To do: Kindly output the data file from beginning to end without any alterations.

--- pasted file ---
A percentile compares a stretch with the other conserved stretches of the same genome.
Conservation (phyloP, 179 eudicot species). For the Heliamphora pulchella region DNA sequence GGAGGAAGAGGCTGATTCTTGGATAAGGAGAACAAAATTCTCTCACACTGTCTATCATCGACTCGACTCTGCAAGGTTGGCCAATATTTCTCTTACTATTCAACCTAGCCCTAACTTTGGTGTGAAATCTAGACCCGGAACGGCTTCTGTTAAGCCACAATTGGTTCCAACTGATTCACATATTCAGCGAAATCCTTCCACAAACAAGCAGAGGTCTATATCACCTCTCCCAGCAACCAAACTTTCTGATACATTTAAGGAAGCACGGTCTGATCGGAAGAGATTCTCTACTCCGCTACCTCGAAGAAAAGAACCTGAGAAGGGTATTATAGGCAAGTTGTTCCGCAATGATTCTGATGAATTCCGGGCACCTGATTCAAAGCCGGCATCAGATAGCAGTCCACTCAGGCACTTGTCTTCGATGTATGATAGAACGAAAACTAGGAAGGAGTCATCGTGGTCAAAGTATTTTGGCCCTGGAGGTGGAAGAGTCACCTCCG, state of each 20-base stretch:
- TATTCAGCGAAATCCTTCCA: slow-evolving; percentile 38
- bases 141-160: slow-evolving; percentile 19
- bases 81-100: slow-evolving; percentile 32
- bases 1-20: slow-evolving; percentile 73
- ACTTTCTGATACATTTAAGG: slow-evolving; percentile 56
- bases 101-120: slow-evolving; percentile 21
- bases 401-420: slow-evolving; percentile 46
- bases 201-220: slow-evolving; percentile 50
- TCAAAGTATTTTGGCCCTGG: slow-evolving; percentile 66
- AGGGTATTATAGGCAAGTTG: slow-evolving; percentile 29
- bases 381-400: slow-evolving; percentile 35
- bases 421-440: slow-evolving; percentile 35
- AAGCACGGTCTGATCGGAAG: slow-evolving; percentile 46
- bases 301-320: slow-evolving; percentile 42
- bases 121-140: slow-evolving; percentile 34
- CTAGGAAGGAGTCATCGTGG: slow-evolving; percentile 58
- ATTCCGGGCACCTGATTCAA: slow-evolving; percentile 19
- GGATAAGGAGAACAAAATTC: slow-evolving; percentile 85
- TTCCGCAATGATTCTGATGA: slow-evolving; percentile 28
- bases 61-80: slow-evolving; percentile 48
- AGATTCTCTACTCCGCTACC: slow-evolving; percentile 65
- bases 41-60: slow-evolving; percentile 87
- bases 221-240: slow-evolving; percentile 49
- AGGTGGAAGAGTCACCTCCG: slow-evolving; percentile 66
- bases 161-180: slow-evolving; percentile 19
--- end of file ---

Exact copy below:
A percentile compares a stretch with the other conserved stretches of the same genome.
Conservation (phyloP, 179 eudicot species). For the Heliamphora pulchella region DNA sequence GGAGGAAGAGGCTGATTCTTGGATAAGGAGAACAAAATTCTCTCACACTGTCTATCATCGACTCGACTCTGCAAGGTTGGCCAATATTTCTCTTACTATTCAACCTAGCCCTAACTTTGGTGTGAAATCTAGACCCGGAACGGCTTCTGTTAAGCCACAATTGGTTCCAACTGATTCACATATTCAGCGAAATCCTTCCACAAACAAGCAGAGGTCTATATCACCTCTCCCAGCAACCAAACTTTCTGATACATTTAAGGAAGCACGGTCTGATCGGAAGAGATTCTCTACTCCGCTACCTCGAAGAAAAGAACCTGAGAAGGGTATTATAGGCAAGTTGTTCCGCAATGATTCTGATGAATTCCGGGCACCTGATTCAAAGCCGGCATCAGATAGCAGTCCACTCAGGCACTTGTCTTCGATGTATGATAGAACGAAAACTAGGAAGGAGTCATCGTGGTCAAAGTATTTTGGCCCTGGAGGTGGAAGAGTCACCTCCG, state of each 20-base stretch:
- TATTCAGCGAAATCCTTCCA: slow-evolving; percentile 38
- bases 141-160: slow-evolving; percentile 19
- bases 81-100: slow-evolving; percentile 32
- bases 1-20: slow-evolving; percentile 73
- ACTTTCTGATACATTTAAGG: slow-evolving; percentile 56
- bases 101-120: slow-evolving; percentile 21
- bases 401-420: slow-evolving; percentile 46
- bases 201-220: slow-evolving; percentile 50
- TCAAAGTATTTTGGCCCTGG: slow-evolving; percentile 66
- AGGGTATTATAGGCAAGTTG: slow-evolving; percentile 29
- bases 381-400: slow-evolving; percentile 35
- bases 421-440: slow-evolving; percentile 35
- AAGCACGGTCTGATCGGAAG: slow-evolving; percentile 46
- bases 301-320: slow-evolving; percentile 42
- bases 121-140: slow-evolving; percentile 34
- CTAGGAAGGAGTCATCGTGG: slow-evolving; percentile 58
- ATTCCGGGCACCTGATTCAA: slow-evolving; percentile 19
- GGATAAGGAGAACAAAATTC: slow-evolving; percentile 85
- TTCCGCAATGATTCTGATGA: slow-evolving; percentile 28
- bases 61-80: slow-evolving; percentile 48
- AGATTCTCTACTCCGCTACC: slow-evolving; percentile 65
- bases 41-60: slow-evolving; percentile 87
- bases 221-240: slow-evolving; percentile 49
- AGGTGGAAGAGTCACCTCCG: slow-evolving; percentile 66
- bases 161-180: slow-evolving; percentile 19